The promise of the Internet is free information available at the touch of a button wherever you are connected. The reality is businesses need to make money, especially on the Wild Wild Web, and paywalls are a constant obstacle for attorneys and self-represented litigants trying to find relevant and accurate legal information. In the constant struggle to find a balance between the interests of the governed to have access to the law and the economic interests of those who publish the law, the latter often carries the most weight. However, recent enhancements to the Texas State Law Library's Digital Collection have made progress toward making legal information freely available for all Texans.
As detailed in the April 2016 issue of Texas Bar Journal, the Texas State Law Library has done a tremendous amount of work in the past few years to expand its Digital Collection and bring legal research materials within reach of all Texans. New resources, including eBooks from Matthew Bender and Nolo Press, and databases from Fastcase and HeinOnline, make previously-unavailable resources accessible remotely via the Internet. The only requirement is that the user sign up for a library card, which can also be accomplished remotely through the digital portal. By expanding access to these valuable legal resource, the Texas State Law Library has done an impressive job of making legal information more widely available and expanding access to justice for all Texans.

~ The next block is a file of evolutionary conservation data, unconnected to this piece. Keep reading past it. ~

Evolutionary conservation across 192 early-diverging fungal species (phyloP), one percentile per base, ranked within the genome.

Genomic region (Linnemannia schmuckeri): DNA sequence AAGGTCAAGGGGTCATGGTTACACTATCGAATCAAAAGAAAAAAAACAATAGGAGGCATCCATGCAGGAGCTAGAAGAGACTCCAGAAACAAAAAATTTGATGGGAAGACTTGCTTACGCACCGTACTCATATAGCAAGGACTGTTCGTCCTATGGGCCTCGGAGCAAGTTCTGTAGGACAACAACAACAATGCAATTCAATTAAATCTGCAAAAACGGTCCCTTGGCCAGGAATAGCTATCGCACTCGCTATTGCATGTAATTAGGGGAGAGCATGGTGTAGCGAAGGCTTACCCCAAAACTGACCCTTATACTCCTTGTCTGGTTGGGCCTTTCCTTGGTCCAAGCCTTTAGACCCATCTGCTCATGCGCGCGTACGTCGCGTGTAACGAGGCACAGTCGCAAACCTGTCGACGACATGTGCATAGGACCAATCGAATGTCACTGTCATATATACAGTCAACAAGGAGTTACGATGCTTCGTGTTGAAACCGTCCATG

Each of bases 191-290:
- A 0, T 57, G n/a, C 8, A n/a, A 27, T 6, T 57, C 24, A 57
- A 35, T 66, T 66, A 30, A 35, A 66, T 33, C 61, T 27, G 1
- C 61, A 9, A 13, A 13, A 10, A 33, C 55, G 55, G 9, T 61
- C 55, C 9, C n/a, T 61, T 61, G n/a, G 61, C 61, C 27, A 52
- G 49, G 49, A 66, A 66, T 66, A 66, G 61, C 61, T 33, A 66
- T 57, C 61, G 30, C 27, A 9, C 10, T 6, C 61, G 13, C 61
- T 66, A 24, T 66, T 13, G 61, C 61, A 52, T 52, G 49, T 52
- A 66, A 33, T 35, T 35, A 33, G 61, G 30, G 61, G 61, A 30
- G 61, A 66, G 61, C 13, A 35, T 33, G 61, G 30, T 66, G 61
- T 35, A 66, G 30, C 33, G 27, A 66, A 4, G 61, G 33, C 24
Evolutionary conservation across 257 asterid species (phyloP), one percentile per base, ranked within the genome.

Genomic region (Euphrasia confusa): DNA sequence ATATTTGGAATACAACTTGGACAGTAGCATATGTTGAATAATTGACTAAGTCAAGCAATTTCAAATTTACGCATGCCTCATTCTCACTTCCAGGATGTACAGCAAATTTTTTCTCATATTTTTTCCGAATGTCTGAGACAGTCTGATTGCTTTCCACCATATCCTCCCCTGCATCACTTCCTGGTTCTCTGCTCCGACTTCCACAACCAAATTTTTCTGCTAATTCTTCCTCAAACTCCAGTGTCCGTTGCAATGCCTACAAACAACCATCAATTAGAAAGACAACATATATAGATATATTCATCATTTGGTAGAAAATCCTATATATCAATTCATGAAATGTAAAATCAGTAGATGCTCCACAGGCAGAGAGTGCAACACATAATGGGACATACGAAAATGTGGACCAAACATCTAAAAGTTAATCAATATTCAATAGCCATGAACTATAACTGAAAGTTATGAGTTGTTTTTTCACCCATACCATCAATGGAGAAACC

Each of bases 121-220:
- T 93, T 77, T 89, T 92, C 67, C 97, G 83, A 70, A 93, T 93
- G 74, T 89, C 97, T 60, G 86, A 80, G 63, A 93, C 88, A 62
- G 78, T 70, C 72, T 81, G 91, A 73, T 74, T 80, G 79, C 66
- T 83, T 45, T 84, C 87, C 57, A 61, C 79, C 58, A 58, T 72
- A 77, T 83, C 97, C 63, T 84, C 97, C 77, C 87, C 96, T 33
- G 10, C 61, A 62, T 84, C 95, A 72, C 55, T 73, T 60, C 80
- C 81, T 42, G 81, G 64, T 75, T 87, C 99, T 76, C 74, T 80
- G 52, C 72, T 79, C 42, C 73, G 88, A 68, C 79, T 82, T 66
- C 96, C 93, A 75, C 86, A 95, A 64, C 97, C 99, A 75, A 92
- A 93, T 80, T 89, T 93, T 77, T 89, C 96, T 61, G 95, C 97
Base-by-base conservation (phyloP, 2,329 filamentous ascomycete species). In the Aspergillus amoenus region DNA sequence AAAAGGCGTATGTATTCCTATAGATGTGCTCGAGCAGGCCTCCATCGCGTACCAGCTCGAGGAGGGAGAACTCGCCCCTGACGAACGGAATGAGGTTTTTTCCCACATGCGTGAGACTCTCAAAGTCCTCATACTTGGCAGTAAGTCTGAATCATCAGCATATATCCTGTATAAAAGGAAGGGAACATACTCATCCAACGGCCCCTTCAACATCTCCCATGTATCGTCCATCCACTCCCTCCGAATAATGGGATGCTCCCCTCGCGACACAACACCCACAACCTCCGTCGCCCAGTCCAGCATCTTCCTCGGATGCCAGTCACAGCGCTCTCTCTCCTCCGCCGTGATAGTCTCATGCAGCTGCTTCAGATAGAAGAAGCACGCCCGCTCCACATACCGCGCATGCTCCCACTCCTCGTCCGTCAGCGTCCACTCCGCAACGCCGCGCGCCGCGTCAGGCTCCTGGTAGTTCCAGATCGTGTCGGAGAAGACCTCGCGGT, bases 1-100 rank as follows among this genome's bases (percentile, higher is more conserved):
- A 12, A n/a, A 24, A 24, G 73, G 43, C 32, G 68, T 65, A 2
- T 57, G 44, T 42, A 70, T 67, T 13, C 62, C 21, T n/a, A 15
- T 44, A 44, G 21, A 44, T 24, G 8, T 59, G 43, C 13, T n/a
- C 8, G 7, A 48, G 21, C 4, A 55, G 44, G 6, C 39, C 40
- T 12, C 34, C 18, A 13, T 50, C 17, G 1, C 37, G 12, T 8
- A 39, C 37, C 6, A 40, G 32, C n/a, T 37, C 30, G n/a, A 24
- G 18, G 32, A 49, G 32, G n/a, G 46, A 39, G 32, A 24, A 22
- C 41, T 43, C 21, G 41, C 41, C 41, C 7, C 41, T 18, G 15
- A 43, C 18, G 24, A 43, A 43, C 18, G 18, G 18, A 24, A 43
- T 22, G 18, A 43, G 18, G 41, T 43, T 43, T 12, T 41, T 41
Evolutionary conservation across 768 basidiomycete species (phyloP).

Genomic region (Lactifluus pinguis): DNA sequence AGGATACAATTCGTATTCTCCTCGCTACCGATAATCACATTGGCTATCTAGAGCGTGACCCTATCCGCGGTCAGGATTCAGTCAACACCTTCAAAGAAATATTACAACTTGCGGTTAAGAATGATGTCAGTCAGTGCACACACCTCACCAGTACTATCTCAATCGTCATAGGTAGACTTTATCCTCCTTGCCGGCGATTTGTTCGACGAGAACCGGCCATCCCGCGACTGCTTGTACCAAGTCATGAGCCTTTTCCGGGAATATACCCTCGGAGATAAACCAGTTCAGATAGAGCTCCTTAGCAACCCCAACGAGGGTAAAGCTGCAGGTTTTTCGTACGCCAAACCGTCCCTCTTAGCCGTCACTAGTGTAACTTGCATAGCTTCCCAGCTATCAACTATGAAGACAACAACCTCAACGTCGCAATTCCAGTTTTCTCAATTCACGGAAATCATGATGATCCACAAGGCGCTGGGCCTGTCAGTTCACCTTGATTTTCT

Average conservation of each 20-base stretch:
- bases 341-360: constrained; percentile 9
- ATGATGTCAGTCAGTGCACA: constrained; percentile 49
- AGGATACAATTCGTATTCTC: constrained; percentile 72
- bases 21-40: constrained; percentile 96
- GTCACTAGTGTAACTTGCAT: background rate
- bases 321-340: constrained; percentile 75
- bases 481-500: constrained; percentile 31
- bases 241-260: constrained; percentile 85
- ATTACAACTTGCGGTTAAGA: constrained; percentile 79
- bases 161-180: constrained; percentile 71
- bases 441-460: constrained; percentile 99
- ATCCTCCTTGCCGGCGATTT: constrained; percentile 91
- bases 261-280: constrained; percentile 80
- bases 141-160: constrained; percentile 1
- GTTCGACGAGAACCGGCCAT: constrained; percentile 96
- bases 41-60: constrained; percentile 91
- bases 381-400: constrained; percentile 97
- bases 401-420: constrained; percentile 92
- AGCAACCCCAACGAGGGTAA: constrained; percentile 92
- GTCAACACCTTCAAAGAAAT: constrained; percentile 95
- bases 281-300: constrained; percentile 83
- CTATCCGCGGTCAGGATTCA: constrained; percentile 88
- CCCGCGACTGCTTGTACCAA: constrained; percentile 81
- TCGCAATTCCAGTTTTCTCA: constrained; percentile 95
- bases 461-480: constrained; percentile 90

To see all of the new content from the Texas State Law Library, visit their Digital Collection page and read about the expand of the library's digital collection in the April 2016 issue of Texas Bar Journal. If you need access to a computer for legal research or would like assistance using online legal resources, visit the Harris County Law Library in downtown Houston.